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Quick Tips: Legal Documents for Mobile Apps

Quick Tips: Legal Documents for Mobile Apps

Learn about the legal requirements you need to meet when submitting an app to an online mobile store.

31st March 2015
Reading Time: < 1 minute

Many people are not actually be aware that there are special legal requirements and specifications that must be met when putting an app to market.

We have a recipe for your legals to make sure that all goes well when you submit the app store for approval in Google Play or the Mac App Store:


1. Mobile App Privacy Policy

The Apple App Store and Google Play requires a Privacy Policy for any applications that access a user’s existing account (such as Facebook) to require user registration. Many apps get rejected as this step is forgotten about. This covers elements of the collection of information, cookies, third party access, geo-location as well as rights to opt-out.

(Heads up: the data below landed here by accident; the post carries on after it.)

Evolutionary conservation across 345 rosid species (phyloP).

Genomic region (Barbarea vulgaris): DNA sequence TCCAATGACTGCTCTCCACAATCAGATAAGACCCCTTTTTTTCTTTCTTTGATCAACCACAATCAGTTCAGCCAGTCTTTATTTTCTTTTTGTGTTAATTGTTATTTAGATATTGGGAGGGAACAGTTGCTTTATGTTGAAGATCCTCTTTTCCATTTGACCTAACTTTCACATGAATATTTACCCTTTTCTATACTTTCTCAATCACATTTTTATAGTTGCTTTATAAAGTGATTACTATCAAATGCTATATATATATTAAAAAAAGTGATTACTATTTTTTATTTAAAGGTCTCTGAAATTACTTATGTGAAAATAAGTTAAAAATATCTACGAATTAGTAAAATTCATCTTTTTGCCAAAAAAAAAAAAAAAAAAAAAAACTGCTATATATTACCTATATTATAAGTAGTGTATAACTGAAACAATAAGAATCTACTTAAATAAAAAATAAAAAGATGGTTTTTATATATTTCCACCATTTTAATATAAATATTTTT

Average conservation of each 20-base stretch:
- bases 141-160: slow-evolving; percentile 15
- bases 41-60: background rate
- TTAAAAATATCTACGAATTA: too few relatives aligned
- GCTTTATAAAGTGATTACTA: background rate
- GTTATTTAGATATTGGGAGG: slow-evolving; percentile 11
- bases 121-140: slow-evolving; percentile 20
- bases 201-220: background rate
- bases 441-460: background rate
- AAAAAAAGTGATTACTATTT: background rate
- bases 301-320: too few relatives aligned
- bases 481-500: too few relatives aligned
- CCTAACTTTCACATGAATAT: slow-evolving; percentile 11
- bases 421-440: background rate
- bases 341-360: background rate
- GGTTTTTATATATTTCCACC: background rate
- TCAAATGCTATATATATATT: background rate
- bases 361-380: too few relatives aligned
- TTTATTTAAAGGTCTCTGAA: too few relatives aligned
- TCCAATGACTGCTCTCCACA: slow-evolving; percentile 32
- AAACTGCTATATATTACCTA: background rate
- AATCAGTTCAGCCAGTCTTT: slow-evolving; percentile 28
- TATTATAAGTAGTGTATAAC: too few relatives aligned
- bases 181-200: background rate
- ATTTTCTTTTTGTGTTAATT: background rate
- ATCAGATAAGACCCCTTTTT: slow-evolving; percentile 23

2. Mobile App Terms of Use

The Terms of Use is crucial in a mobile app. It allows the operator or creator to determine how the app may be used and covers users rights and licence to use the app, it also protects it protects intellectual property as well as limits liability. Most importantly, it ensures that users do not misuse the app for any prohibited purposes.


3. Email Disclaimer (for registrations)

We live in a technological world, there is a risk that your emails may be public. Make sure that you have an email disclaimer at the end of your emails to keep your communications safe and secure. It ensures that the email is to be read only be the recipient, contains a disclaimer for ‘opinions’ and also email errors.


4. Application checklist

A lot of people were asking about the specifications of their particular app, what it needed in terms of accounts, performance, legal and image assets. So, we’ve compiled a comprehensive checklist from the app store guidelines from Apple and Google to make it a breeze.

Dominic Woolrych

Dominic is the CEO of Lawpath, dedicating his days to making legal easier, faster and more accessible to businesses. Dominic is a recognised thought-leader in Australian legal disruption, and was recognised as a winner of the 2015 Australian Legal Innovation Index.